Story Slim Smith | Photographs Luisa Porter
“If she could communicate, I do believe she would have become a great architect,’’ says Melissa Henry’s grandmother, China Prewitt, as she leads a visitor through Henry’s make-shift studio in Eupora. The artist trails behind, beaming with pride as the visitor examines her scale-model replicas of buildings, both famous and obscure, all made from cereal boxes, of all things.
Henry, 43, has been deaf since birth and has lived with her grandmother since age 5.
“She can’t hear and she doesn’t talk,” Prewitt says. “Some people think she might have some autism, but I don’t know about that. She’s very intelligent. She’s pretty easy to live with. She empties the dish-washer, irons, keeps her room clean. We don’t have any problems.”
But what Henry likes most of all, what she has always liked most of all, is art, a passion Prewitt noticed when Henry was about 6 years old.
“She would draw, but it wouldn’t be the kind of things you would expect a child would be interested in and want to draw,” says Prewitt.
In retrospect, Henry’s early drawings appear to have a clue of what was to come. From the start, she seemed captivated by patterns, especially intricate patterns, and shapes. Prewitt shows the visitor one of those early drawings, a scene devoted entirely to a chain-link fence.
Locked away somewhere within the deep recesses of her mind, Henry’s fascination with the precision of geometry began to express itself through her scale models, which she started making out of cereal boxes and scotch tape, using only scissors and crayons, about 20 years ago.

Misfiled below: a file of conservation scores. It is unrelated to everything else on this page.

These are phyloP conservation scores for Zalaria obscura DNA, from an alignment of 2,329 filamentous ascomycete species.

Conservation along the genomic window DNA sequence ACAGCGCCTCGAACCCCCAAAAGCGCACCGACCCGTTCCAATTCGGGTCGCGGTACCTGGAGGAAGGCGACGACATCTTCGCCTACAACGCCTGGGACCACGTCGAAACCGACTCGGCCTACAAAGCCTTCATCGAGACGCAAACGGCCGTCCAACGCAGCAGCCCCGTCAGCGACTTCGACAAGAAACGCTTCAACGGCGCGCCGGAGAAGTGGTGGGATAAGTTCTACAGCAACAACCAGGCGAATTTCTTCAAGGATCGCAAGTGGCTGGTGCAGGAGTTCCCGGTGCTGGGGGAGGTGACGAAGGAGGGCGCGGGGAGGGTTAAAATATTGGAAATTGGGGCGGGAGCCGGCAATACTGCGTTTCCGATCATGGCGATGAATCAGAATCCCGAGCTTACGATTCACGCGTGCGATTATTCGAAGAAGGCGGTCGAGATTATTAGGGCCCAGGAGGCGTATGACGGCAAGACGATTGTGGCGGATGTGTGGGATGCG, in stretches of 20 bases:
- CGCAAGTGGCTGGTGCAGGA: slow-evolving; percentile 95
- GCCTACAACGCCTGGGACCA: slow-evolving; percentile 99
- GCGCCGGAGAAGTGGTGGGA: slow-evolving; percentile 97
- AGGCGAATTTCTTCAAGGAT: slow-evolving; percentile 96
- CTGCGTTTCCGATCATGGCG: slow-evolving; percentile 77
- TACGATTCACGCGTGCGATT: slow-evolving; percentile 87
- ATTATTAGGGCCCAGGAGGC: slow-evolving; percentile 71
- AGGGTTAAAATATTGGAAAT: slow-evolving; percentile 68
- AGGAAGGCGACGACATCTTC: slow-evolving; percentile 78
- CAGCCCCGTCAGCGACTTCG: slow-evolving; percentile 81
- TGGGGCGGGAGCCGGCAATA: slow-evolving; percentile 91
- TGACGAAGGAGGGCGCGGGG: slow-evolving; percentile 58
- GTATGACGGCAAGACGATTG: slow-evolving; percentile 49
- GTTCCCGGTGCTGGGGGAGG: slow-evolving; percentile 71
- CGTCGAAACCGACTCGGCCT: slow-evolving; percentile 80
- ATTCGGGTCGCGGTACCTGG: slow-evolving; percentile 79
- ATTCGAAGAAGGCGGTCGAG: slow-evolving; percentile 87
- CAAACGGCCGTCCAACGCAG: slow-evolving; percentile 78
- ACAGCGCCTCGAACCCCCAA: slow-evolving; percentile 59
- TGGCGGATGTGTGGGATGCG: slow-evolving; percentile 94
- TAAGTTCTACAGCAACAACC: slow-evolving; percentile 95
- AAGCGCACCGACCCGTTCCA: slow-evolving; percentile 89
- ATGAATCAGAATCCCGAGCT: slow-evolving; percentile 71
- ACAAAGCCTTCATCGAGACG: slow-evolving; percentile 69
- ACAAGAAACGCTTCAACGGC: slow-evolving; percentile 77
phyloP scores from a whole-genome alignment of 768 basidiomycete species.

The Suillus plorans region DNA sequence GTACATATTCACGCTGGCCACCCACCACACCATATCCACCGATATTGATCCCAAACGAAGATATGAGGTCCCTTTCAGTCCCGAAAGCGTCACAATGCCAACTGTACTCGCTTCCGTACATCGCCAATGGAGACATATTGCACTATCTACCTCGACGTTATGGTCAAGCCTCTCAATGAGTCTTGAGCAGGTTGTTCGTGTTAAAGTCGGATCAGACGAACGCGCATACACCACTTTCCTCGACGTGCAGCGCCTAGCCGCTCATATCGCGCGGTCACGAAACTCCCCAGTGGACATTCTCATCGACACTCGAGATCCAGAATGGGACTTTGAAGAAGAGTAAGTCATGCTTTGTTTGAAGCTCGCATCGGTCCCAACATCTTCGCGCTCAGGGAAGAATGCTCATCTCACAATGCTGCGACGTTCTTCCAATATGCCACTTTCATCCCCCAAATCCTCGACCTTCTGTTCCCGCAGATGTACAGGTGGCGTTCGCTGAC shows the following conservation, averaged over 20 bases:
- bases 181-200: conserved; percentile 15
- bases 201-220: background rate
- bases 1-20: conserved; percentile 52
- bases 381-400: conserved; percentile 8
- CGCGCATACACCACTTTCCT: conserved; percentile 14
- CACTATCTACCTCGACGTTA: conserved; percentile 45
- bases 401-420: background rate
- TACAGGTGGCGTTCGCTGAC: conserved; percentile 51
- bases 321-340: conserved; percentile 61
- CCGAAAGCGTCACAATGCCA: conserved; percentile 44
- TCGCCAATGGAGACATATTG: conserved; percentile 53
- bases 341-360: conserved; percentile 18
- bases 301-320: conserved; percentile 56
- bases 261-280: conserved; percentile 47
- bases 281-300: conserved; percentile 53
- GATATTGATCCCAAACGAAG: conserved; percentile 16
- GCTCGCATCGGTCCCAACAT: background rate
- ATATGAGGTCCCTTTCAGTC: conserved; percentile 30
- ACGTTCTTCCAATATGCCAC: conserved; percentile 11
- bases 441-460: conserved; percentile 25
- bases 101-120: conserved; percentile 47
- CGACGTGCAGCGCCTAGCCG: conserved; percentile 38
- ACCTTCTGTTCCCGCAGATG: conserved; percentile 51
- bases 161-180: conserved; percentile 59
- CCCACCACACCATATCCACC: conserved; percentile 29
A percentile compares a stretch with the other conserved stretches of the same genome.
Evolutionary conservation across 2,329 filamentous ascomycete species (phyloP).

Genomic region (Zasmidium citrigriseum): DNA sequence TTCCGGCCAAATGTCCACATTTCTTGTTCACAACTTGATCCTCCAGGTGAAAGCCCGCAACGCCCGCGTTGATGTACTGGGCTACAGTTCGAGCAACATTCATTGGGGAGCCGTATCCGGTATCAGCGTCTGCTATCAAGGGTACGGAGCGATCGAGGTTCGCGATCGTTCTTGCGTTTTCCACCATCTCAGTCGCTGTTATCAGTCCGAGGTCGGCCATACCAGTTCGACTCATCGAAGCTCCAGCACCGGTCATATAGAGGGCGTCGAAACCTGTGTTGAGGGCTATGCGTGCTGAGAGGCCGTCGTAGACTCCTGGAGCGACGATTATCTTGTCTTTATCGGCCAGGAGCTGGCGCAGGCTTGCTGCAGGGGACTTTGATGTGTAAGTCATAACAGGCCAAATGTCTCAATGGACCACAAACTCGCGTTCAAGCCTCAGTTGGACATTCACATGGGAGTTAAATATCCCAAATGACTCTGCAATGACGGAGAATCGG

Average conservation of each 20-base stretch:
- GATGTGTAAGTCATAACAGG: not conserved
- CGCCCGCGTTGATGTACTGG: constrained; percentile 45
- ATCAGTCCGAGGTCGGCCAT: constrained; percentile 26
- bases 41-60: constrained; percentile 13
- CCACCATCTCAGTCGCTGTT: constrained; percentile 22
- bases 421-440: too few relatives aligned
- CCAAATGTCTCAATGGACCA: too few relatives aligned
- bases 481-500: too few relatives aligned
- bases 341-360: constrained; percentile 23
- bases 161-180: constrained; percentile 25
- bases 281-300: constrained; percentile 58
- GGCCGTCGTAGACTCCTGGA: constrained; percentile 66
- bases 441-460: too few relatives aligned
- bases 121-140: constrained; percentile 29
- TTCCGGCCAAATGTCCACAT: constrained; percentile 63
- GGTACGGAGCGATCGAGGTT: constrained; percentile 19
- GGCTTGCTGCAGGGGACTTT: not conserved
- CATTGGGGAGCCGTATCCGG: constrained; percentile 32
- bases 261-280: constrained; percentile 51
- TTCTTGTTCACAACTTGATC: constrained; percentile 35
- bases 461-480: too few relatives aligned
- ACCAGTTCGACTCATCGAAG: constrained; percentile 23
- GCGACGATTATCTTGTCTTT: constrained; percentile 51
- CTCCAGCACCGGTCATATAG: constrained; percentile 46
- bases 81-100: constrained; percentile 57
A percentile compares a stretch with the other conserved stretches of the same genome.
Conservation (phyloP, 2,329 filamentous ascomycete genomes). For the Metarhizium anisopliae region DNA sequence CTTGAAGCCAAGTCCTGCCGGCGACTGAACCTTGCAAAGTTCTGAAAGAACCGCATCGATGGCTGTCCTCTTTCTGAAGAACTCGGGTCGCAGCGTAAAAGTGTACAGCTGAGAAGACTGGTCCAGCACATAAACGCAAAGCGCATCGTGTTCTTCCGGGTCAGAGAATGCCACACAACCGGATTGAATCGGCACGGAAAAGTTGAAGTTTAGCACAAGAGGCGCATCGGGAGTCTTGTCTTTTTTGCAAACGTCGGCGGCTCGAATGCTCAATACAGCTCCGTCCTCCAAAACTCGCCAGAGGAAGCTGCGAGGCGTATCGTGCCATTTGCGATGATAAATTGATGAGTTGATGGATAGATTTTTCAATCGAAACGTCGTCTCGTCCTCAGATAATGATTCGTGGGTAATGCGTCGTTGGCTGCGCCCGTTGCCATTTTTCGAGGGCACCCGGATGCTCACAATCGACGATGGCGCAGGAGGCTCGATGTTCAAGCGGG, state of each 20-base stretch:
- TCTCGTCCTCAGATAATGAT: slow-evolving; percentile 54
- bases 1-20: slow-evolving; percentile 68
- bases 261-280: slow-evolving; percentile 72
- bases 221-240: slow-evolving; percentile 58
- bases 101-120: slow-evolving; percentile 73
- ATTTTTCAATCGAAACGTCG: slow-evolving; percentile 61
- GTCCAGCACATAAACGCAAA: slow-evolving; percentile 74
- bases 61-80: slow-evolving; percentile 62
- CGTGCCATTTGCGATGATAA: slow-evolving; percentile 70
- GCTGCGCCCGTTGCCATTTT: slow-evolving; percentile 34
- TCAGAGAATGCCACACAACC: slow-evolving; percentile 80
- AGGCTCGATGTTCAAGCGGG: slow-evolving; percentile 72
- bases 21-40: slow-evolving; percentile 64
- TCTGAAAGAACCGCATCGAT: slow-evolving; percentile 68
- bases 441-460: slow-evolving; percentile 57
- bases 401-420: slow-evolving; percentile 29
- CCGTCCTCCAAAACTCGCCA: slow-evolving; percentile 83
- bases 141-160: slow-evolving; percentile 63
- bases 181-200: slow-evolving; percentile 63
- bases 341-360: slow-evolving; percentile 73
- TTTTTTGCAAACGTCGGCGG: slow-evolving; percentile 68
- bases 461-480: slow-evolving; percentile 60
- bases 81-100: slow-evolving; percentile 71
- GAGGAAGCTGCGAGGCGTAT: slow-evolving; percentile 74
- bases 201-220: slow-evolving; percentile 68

“How many has she made? Oh, my, honey. Thousands,” Prewitt says, laughing.
That’s a lot of cereal boxes.
“People from church, when they found out about Melissa, began collecting them for her,” Prewitt says. “Every Sunday, they have a trunk full of cereal boxes for her.”
The cereal boxes have just the weight and density Henry likes best. She sits on the floor with her scissors and cuts the boxes into small strips about 3 inches long, bending them to shape and applying scotch tape to piece the models together. The work is tedious and detailed, yet Henry seems to show no signs of frustration or boredom. She is relentless.
The models range from simple structures that can fit into the palm of your hand to elaborate replicas, some as much as 6-feet tall.
Some are simple — log cabins, barns. Some are complex and complete in the most minute detail, including famous landmarks such as Seattle’s Space Needle, the Guggenheim Museum, the Taj Mahal, the Eiffel Tower, the Great Sphinx, the Arc de Triomphe, St. Basil’s Cathedral in Moscow and the Pentagon.
Even more astounding is that Henry uses no drawings or plans and makes no written calculations. The engineering exists only in her mind. Prewitt says Henry seems to have a photographic memory.
“She’ll see a picture in a magazine or on TV, or some building when we are driving somewhere, and somehow she’ll just remember it and everything about it,” she says. “Really, I can’t explain it.”
Prewitt has sold only a few of Henry’s pieces.
“The Arc de Triomphe, I sold that,” she says. “The others, I don’t remember. To be honest, I have to kind of sneak around to sell them for her. She doesn’t like letting them go.”
Her work has begun to capture the attention of art enthusiasts in the region. She had a showing at Eupora’s BLY Fine Arts Center, but there have also been inquiries from galleries in bigger cities, including New Orleans.
Of all Henry’s models, Prewitt says the Tower of Pisa is her favorite.
It leans at the same 5.5-degree angle as the real thing.